When I was a child I spoke of a brick wall that I was building for myself between me and the world.
Rather than suggest there was anything wrong with that metaphor my father told me it was a sensible thing to do, that things or people couldn’t hurt you if you refused to let them in close.
This is true, up to a point, but if you never let anyone in close nobody will ever get close enough to you to love you; there will be no friends and life will just miss out on all the joys, laughter and nonsense that good friends bring.
Did I mention that my father has no friends?
I carried on building my wall. When I got married I didn’t tear it down, but instead built it higher. There’s a door in it for my children and another for a few friends but other than that it’s solid. This is the brick wall I spoke of; and I currently see myself trying to dig my way through it with a teaspoon.
I sat down after Friday’s counselling session and watched Pink Floyd’s The Wall, for the umpteenth time. I loved it as a teenager even though I didn’t fully understand the imagery used. If you’ve never seen the film as opposed to listening to the music the main character is having a mental breakdown which involves, at the end, tearing down the wall he’s built up over the years. For me it is a very powerful film, that speaks of the isolation felt when your world is crashing to pieces around you and yet there is no-one you can talk to.
The prisoner who now stands before you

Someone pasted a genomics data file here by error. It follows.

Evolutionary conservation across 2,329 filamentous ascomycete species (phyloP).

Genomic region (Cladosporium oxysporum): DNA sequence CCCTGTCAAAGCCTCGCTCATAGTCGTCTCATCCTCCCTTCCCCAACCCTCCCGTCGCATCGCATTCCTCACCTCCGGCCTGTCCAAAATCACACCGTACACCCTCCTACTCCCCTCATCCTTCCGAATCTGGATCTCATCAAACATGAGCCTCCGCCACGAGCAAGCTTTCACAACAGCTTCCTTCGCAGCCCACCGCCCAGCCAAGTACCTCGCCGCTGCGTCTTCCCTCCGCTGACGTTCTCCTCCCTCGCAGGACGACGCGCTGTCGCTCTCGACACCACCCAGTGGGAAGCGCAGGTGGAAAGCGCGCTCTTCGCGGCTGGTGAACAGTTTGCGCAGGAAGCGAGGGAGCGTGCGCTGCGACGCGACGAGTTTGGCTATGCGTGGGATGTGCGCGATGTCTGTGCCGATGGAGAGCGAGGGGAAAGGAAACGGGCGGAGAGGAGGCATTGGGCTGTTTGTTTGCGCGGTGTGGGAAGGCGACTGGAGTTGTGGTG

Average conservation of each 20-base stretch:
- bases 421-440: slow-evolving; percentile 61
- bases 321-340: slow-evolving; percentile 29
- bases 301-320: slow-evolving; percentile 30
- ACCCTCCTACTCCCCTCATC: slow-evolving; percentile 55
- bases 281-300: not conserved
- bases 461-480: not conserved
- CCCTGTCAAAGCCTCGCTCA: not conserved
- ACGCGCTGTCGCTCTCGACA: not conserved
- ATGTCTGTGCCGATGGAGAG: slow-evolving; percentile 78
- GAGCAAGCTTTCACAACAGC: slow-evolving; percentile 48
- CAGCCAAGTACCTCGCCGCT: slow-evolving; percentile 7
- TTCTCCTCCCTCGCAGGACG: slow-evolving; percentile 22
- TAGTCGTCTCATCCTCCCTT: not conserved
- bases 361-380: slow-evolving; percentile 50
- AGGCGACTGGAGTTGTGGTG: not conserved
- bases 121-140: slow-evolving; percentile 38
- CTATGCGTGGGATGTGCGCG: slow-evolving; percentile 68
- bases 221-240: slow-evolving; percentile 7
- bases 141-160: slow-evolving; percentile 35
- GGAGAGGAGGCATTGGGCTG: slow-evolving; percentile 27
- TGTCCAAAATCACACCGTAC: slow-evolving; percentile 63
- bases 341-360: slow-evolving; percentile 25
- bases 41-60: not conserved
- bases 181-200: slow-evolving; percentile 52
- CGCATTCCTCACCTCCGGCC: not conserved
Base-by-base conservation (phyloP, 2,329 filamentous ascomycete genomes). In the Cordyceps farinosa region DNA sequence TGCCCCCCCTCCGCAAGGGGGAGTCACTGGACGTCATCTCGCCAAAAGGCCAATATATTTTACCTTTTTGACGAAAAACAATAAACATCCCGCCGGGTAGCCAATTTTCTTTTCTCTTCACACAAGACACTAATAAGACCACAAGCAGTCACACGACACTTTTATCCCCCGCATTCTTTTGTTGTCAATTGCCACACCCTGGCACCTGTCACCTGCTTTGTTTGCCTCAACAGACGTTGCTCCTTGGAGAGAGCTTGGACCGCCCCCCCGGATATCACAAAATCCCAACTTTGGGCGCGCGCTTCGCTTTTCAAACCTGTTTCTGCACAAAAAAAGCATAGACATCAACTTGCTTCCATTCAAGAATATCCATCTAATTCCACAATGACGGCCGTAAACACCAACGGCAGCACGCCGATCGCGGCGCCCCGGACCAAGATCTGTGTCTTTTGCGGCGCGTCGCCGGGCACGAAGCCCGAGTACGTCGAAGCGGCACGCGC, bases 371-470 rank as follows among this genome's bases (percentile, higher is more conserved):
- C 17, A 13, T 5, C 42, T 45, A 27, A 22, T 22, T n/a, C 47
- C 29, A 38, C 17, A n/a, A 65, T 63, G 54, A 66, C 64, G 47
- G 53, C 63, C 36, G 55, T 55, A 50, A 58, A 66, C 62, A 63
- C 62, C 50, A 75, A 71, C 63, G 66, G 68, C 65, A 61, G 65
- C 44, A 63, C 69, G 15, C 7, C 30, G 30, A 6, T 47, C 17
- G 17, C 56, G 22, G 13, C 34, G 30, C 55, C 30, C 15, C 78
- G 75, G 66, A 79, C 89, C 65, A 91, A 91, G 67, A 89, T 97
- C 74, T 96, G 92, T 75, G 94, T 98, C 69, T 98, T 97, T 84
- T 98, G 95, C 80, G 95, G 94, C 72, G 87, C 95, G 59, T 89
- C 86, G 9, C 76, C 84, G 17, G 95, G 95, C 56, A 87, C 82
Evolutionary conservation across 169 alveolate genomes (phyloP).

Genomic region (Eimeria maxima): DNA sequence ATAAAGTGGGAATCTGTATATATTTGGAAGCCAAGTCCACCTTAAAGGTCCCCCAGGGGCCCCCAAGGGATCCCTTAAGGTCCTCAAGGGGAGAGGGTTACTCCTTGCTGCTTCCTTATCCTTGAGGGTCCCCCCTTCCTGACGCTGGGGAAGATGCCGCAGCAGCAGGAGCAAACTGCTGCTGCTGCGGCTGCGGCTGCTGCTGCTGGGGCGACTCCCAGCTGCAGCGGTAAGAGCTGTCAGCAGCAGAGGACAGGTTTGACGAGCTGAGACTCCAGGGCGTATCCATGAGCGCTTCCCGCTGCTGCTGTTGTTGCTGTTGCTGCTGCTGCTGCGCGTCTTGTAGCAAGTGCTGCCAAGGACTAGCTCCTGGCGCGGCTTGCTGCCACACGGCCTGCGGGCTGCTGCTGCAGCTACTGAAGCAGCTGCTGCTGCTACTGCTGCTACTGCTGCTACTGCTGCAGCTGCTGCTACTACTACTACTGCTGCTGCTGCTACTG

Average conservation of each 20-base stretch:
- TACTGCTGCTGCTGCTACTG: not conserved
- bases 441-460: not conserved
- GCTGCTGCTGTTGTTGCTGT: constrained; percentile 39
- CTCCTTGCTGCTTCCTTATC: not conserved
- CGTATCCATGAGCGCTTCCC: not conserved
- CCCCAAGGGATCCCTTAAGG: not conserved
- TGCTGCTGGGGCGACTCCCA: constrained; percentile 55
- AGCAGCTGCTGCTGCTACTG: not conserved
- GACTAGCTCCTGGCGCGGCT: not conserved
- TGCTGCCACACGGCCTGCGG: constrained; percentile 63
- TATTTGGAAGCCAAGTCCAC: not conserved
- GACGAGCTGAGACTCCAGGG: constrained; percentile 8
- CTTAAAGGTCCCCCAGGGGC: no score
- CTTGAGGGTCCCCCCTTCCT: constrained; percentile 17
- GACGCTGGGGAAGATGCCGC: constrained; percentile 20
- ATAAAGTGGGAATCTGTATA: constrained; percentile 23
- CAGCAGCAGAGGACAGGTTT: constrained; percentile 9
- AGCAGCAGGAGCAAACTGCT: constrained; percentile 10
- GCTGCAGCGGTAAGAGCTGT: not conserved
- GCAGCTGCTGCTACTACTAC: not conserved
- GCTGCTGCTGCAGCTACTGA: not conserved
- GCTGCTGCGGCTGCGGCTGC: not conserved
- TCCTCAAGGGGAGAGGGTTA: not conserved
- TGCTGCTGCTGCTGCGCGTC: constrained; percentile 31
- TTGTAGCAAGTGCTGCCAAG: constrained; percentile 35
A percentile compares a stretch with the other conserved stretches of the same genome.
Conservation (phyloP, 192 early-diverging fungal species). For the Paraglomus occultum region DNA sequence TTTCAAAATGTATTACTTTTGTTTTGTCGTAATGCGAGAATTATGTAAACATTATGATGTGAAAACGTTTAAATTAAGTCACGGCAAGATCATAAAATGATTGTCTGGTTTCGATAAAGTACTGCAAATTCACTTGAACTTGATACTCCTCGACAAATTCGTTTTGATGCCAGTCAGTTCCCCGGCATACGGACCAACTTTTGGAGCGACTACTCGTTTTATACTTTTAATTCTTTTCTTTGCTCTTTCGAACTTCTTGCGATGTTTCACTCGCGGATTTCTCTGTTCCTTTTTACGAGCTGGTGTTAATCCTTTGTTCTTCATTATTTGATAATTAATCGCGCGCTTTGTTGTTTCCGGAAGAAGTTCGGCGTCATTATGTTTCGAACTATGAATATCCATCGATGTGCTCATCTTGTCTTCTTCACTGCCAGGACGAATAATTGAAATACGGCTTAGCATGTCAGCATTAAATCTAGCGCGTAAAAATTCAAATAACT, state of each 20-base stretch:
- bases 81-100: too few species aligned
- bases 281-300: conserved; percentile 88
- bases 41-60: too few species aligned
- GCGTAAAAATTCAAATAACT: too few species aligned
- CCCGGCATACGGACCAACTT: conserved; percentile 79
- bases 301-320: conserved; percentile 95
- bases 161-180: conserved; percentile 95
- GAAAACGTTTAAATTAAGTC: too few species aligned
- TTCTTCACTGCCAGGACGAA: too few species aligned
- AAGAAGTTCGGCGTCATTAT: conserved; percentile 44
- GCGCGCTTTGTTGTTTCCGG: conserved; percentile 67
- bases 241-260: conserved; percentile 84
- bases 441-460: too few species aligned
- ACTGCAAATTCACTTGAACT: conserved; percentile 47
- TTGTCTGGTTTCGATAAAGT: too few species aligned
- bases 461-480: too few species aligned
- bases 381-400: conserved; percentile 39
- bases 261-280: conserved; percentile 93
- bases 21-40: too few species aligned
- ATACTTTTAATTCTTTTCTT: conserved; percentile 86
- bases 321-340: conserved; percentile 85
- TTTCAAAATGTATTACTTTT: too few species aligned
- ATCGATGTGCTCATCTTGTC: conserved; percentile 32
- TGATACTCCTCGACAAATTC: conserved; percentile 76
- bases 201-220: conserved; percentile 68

Was caught red handed showing feelings
Showing feelings of an almsost human nature
Shame on him
This will not do.
Showing feelings, expressing them is how I turn my teaspoon into a pickaxe. And yet I can’t. I have a lifetime of habit to break down.
When I say I can’t, I do. I’m quite capable of expressing positive feelings fairly widely; I’ve got better at shouting at politicians on the radio rather than just letting it build up. But I struggle to say that I’m having a crappy day because I just feel miserable, without trying to analyse or rationalise it away or allocate a specific reason. I’ve also spent so much time trying to put a positive spin on things so that life feels better than it is that I do find being honest about not feeling positive is really quite difficult. Trying to feel positive is rejecting those negative feelings without acknowledging them
Even when trying to chart my Eating journal last week, which very specifically says “note your mood, thoughts, physical sensations and emotions” I seem to have managed to avoid emotions altogether. I wrote about rhythm and practical considerations; I noted physical sensations and emotions like boredom but nothing that wasn’t really quite shallow.
And the words don’t flow. I can be so eloquent when writing about what I’m thinking and how I’m thinking but when it comes to feelings the words just dry up.